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Two dimensional correlation spectroscopy applications in vibratioal and optical spectroscopy - Isao N.

Isao N. Two dimensional correlation spectroscopy applications in vibratioal and optical spectroscopy - Wiley publishing , 2004. - 312 p.
ISBN 0-471-62391-1
Download (direct link): twodimensionalcorrela2004.pdf
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A discrete set of dynamic spectra measured at m equally spaced points in time t between Tmin and Tmax is represented by
where the 7th point in t is given by tj = Tmin + (TmaK - Tmin)(j - 1 )/(m - 1). We assume that the reference spectrum y{v), typically the average spectrum given by y{v) = YCj=i tj)/m, has already been subtracted from raw data as y{v, tj) = y{v, tj) y{v). By transforming the integral in Equation (2.39) to a discrete summation form, the synchronous 2D correlation intensity may be directly calculated from the dynamic spectra by
For a set of data collected at varying intervals not equally spaced in time, it is necessary to modify Equation (3.2). The computation of 2D spectra for unevenly sampled data set will be discussed later.
Two-Dimensional Correlation Spectroscopy-Applications in Vibrational and Optical Spectroscopy
I. Noda and Y. Ozaki 2004 John Wiley & Sons, Ltd ISBN: 0-471-62391-1
yj(v) = y (v,tj) j = 1, 2, ??? ,m
Practical Computation of 2D Correlation Spectra
It is often convenient to represent a discrete set of data in terms of a matrix notation. The column vector depicting the dynamic spectra of Equation (3.1) is given by
(v,h) y(v, t2)
y (v) =
y(v, tm)
By using this notation, the synchronous 2D correlation spectrum is concisely represented by the inner product of two dynamic spectrum vectors:
^(V1, V2) =
m 1
y(V1) y(V2)
It is worth pointing out that the discrete form of a synchronous 2D correlation spectrum (Equations 3.2 and 3.4), derived from data observed at v1 and v2 over a period between Tmin and Tmax with an equal increment, results in the expression similar to that of statistical covariance of the spectral intensity with m 1 degree of freedom.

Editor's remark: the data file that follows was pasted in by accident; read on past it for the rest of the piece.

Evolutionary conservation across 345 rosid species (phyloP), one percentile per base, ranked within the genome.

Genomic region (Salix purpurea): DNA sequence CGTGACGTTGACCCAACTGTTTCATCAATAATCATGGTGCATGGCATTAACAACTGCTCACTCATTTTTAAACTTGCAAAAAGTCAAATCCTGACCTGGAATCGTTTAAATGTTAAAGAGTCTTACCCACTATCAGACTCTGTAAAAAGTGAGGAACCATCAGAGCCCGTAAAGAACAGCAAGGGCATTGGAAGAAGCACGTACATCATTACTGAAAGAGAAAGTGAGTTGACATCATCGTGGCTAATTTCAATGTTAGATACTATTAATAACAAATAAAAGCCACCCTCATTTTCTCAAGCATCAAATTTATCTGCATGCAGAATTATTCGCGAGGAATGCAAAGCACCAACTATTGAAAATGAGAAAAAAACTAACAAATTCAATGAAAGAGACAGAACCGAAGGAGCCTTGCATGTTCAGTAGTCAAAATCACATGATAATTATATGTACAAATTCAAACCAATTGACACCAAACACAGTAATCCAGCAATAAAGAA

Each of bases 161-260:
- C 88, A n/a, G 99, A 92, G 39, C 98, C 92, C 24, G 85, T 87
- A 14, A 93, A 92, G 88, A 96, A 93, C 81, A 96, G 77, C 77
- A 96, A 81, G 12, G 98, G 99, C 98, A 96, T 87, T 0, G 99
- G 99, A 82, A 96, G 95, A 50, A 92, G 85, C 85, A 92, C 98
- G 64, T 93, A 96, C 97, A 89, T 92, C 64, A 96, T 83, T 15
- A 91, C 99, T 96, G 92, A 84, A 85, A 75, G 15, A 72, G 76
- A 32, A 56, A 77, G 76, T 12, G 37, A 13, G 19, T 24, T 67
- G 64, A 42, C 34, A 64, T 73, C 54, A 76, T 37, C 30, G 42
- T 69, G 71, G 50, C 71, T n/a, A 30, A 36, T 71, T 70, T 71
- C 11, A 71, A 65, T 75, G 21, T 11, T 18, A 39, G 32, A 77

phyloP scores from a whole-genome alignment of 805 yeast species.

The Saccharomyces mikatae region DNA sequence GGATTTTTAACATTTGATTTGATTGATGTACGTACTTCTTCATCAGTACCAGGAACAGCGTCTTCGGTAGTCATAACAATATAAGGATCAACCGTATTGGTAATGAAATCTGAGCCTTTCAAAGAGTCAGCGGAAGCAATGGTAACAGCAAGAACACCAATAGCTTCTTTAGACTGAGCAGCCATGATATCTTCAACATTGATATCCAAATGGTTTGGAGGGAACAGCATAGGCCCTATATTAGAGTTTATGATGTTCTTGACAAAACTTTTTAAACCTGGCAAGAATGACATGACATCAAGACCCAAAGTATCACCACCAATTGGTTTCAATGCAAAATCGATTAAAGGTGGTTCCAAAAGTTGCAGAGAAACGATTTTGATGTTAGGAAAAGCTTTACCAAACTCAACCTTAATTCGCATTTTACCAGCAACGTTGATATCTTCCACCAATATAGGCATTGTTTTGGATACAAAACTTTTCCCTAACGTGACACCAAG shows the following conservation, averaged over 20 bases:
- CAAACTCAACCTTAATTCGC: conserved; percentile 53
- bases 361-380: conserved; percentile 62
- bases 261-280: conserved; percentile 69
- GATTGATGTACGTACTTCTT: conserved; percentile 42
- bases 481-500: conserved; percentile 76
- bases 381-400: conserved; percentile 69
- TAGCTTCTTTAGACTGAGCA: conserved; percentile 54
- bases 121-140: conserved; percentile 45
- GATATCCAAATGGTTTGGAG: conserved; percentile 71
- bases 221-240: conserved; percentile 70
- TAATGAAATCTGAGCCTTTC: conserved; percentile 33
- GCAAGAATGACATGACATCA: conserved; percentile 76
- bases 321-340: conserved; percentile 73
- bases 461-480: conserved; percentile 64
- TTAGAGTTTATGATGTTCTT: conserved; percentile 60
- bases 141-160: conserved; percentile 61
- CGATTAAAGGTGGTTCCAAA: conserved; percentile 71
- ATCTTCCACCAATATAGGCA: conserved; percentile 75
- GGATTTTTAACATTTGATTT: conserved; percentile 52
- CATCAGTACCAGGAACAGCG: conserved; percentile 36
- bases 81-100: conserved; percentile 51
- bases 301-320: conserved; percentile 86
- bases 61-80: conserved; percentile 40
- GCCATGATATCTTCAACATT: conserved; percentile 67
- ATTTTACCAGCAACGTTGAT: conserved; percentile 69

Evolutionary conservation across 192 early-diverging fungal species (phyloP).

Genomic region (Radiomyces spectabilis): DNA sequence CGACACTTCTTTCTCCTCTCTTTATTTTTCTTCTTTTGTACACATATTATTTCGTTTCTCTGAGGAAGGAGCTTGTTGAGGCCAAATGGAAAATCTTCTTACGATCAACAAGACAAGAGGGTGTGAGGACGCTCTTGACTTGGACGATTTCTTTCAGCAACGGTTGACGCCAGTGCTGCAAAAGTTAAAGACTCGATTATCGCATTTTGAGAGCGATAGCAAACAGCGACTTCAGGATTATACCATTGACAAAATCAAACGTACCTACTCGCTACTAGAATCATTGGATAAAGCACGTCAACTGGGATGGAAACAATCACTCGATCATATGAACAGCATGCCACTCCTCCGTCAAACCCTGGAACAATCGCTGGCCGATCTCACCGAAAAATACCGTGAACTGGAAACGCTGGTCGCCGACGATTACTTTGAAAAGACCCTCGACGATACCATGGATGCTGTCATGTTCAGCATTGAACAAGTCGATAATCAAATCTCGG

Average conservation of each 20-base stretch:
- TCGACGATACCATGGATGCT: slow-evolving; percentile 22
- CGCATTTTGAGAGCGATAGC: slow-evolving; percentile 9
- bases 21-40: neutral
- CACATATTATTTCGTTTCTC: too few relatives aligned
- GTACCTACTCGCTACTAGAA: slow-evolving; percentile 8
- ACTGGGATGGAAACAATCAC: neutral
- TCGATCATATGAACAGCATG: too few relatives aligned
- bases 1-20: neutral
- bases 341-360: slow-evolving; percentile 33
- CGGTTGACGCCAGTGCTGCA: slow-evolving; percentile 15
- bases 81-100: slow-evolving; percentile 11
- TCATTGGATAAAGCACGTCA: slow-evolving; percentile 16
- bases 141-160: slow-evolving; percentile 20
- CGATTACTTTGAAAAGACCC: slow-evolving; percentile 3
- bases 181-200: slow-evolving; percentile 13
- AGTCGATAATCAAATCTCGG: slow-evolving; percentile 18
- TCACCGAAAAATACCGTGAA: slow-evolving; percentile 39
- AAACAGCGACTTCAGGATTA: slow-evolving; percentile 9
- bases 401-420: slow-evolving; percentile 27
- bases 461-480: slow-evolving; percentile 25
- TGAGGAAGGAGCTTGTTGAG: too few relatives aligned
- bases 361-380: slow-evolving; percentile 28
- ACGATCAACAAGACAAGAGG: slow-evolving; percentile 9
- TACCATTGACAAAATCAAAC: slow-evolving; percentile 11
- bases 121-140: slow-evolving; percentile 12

By adopting Equation (2.48) for a discrete set of dynamic spectra, one obtains the computational formula for an asynchronous spectrum.
^(Vi, V2) = y^5v(v0 -Zj(v2) (3.5)
m j=1
The discrete orthogonal spectra Zj(v2) can be directly obtained from the dynamic spectra yj(v2) by using a simple linear transformation operation
Zj(V2) =^2 Njk ? yk(V2) (3.6)
N. =\ 0 if j = k (37)
jk \ 1/n(k j) otherwise ( . )
By using the matrix notation of Equation (3.3), the asynchronous correlation spectrum can be written as
'I'Oh, v2) = ry(vi)1 Ny(v2)
Unevenly Spaced Data
where the Hilbert-Noda transformation matrix N is given by
_ l 2 _ 1
-1 _ 1
The above transformation method for carrying out the discrete Hilbert transform is robust and reliable, as long as the functional form of dynamic spectra is in alignment with Equation (2.1).2
Spectra analyzed in the previous sections are assumed to be sampled with a fixed increment along the external variable to create a discrete data set consisting of equally spaced spectral traces. The results in Equations (3.2) and (3.5) are applicable only for such evenly spaced data. There are, however, many occasions in the real world where spectral measurements are taken with unevenly spaced increments of the external variable. The 2D correlation analysis of such unevenly spaced data sets cannot be effectively carried out by the computational method used earlier. One way to circumvent this limitation is to convert the unevenly spaced data into evenly spaced data through interpolation or a curve-fitting procedure. It would be much more convenient, however, if one could directly analyze the original data without such data conversion. Fortunately, only a modest modification to the original computational procedure is required to obtain the 2D correlation spectra reflecting the effect of uneven sampling of spectral data.4 This section provides a general method to efficiently calculate the synchronous and asynchronous 2D correlation spectra from spectral data collected with arbitrary and irregular increments.
For unevenly spaced data, the reference spectrum y{v), taken as the discrete
time-average of the observed spectral data, can be calculated by a simple numer-
ical integration method.
(tj+1- j-1)
y(v) = ^--------------------- (3.10)
y^Stj+1- tj-1) j=1
We must also define two additional points in time t0 and tm+1 located outside the observation period as
t0 = 2t1 t2 (3.11)
lm+1 2tm tm-1
Practical Computation of 2D Correlation Spectra
The denominator of Equation (3.10) then becomes
Y(tj + 1 - tj_x) = 3tm tm 1 + t2 3t1 (3-13)
If the discrete data are collected at an equal increment At, such that
At = tj tj-1 = tj+1 - tj
= txh (3-14)
m 1
then Equation (3.10) simplifies to the familiar straight average value of all data points
y(v) =-y>(v) (3.15)
The synchronous and asynchronous 2D correlation spectrum calculated for unevenly spaced spectral data set are given by
4>(vi, v2) = ------- y'y>(vi) yj(v2) ? (tj+i - tj_x) (3.16)
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